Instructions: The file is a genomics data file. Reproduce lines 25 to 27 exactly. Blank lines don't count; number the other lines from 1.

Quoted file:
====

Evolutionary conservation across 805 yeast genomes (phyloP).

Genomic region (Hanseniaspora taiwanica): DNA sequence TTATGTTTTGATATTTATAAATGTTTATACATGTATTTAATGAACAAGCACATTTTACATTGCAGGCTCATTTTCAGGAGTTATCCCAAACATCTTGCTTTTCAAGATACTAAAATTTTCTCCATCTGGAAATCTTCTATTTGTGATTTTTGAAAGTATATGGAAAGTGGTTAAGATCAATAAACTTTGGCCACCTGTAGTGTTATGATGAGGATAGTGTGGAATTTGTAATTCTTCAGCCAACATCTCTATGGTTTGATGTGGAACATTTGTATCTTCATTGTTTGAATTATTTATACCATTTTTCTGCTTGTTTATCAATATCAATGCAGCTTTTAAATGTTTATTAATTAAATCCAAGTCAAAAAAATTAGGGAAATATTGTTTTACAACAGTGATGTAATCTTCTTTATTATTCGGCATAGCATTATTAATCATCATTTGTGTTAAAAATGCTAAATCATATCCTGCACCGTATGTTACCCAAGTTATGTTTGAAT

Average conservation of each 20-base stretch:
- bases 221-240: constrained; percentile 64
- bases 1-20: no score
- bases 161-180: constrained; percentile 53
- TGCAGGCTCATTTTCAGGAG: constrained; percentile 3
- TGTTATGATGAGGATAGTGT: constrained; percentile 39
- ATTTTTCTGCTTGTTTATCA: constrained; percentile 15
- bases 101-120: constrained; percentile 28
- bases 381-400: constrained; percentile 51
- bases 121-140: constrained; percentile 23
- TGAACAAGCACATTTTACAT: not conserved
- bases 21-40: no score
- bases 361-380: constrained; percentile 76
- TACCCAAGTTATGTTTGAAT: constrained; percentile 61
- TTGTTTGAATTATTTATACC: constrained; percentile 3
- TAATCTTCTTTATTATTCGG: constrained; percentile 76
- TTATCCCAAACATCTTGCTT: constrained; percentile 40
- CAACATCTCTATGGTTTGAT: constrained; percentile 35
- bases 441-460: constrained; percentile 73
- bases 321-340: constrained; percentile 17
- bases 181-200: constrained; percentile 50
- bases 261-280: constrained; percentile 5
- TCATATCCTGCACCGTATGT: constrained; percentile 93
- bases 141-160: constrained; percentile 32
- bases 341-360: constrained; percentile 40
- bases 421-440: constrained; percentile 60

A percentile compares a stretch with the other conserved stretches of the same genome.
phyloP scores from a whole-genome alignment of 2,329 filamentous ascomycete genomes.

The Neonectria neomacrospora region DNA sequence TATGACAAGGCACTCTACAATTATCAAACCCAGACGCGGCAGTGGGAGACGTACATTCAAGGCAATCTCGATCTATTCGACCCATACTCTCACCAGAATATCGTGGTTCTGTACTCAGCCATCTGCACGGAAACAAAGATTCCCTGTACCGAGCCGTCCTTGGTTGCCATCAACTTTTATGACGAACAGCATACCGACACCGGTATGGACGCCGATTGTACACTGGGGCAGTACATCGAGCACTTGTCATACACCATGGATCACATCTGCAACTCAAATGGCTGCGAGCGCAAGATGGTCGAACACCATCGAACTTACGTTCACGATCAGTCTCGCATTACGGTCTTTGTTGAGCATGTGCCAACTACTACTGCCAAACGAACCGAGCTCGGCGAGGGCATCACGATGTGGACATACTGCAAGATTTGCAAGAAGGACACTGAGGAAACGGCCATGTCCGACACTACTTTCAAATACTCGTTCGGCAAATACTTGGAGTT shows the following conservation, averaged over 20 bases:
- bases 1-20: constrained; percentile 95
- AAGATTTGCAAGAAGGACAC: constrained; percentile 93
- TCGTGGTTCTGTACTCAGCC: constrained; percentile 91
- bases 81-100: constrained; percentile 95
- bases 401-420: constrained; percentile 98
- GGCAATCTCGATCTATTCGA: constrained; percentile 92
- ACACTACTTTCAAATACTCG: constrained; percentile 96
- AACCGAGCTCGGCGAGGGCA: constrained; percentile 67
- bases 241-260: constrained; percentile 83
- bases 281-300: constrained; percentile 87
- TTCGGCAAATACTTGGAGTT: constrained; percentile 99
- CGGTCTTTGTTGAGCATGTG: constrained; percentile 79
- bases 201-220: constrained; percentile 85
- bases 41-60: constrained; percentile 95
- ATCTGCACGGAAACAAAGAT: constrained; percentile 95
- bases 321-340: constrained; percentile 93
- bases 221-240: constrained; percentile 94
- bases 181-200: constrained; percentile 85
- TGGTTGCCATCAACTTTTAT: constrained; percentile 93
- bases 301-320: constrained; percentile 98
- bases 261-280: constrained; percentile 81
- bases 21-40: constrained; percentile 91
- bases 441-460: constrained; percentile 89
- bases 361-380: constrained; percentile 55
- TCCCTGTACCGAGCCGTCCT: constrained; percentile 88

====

- TCATATCCTGCACCGTATGT: constrained; percentile 93
- bases 141-160: constrained; percentile 32
- bases 341-360: constrained; percentile 40